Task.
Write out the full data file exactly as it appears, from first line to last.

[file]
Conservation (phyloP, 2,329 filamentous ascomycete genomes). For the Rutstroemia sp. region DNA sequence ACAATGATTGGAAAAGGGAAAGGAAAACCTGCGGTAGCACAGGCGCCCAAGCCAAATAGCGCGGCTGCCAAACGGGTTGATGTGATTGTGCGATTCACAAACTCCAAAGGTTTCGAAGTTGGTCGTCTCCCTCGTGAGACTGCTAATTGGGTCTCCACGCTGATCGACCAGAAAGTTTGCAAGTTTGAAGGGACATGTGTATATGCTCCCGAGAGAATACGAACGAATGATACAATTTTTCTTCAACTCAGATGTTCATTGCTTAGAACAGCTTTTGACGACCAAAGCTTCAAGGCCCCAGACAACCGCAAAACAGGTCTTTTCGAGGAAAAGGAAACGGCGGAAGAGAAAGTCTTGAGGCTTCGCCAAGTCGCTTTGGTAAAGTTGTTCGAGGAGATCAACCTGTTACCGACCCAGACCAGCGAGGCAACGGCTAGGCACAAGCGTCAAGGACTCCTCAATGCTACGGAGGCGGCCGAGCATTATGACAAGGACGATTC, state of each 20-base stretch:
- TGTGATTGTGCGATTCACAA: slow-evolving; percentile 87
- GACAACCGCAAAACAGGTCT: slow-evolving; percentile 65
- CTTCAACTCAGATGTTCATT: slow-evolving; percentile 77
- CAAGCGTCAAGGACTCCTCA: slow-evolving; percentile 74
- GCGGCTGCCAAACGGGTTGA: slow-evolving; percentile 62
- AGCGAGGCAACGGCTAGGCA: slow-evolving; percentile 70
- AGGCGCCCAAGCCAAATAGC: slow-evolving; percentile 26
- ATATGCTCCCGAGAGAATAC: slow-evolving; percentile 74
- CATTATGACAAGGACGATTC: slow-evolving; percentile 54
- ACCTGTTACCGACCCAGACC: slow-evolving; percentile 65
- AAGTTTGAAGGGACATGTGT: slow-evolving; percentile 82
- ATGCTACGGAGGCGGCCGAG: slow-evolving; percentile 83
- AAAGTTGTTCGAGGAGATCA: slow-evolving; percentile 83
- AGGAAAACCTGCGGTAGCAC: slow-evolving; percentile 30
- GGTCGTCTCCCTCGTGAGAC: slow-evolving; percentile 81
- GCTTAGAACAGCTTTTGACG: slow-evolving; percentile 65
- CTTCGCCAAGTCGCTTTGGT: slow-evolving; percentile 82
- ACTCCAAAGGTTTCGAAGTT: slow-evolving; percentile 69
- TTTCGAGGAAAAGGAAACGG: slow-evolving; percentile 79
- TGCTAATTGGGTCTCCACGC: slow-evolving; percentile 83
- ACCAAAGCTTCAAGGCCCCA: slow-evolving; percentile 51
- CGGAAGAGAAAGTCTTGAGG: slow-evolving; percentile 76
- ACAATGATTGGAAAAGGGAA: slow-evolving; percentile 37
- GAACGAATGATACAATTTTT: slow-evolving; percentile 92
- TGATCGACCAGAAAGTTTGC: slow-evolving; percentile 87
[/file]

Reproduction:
Conservation (phyloP, 2,329 filamentous ascomycete genomes). For the Rutstroemia sp. region DNA sequence ACAATGATTGGAAAAGGGAAAGGAAAACCTGCGGTAGCACAGGCGCCCAAGCCAAATAGCGCGGCTGCCAAACGGGTTGATGTGATTGTGCGATTCACAAACTCCAAAGGTTTCGAAGTTGGTCGTCTCCCTCGTGAGACTGCTAATTGGGTCTCCACGCTGATCGACCAGAAAGTTTGCAAGTTTGAAGGGACATGTGTATATGCTCCCGAGAGAATACGAACGAATGATACAATTTTTCTTCAACTCAGATGTTCATTGCTTAGAACAGCTTTTGACGACCAAAGCTTCAAGGCCCCAGACAACCGCAAAACAGGTCTTTTCGAGGAAAAGGAAACGGCGGAAGAGAAAGTCTTGAGGCTTCGCCAAGTCGCTTTGGTAAAGTTGTTCGAGGAGATCAACCTGTTACCGACCCAGACCAGCGAGGCAACGGCTAGGCACAAGCGTCAAGGACTCCTCAATGCTACGGAGGCGGCCGAGCATTATGACAAGGACGATTC, state of each 20-base stretch:
- TGTGATTGTGCGATTCACAA: slow-evolving; percentile 87
- GACAACCGCAAAACAGGTCT: slow-evolving; percentile 65
- CTTCAACTCAGATGTTCATT: slow-evolving; percentile 77
- CAAGCGTCAAGGACTCCTCA: slow-evolving; percentile 74
- GCGGCTGCCAAACGGGTTGA: slow-evolving; percentile 62
- AGCGAGGCAACGGCTAGGCA: slow-evolving; percentile 70
- AGGCGCCCAAGCCAAATAGC: slow-evolving; percentile 26
- ATATGCTCCCGAGAGAATAC: slow-evolving; percentile 74
- CATTATGACAAGGACGATTC: slow-evolving; percentile 54
- ACCTGTTACCGACCCAGACC: slow-evolving; percentile 65
- AAGTTTGAAGGGACATGTGT: slow-evolving; percentile 82
- ATGCTACGGAGGCGGCCGAG: slow-evolving; percentile 83
- AAAGTTGTTCGAGGAGATCA: slow-evolving; percentile 83
- AGGAAAACCTGCGGTAGCAC: slow-evolving; percentile 30
- GGTCGTCTCCCTCGTGAGAC: slow-evolving; percentile 81
- GCTTAGAACAGCTTTTGACG: slow-evolving; percentile 65
- CTTCGCCAAGTCGCTTTGGT: slow-evolving; percentile 82
- ACTCCAAAGGTTTCGAAGTT: slow-evolving; percentile 69
- TTTCGAGGAAAAGGAAACGG: slow-evolving; percentile 79
- TGCTAATTGGGTCTCCACGC: slow-evolving; percentile 83
- ACCAAAGCTTCAAGGCCCCA: slow-evolving; percentile 51
- CGGAAGAGAAAGTCTTGAGG: slow-evolving; percentile 76
- ACAATGATTGGAAAAGGGAA: slow-evolving; percentile 37
- GAACGAATGATACAATTTTT: slow-evolving; percentile 92
- TGATCGACCAGAAAGTTTGC: slow-evolving; percentile 87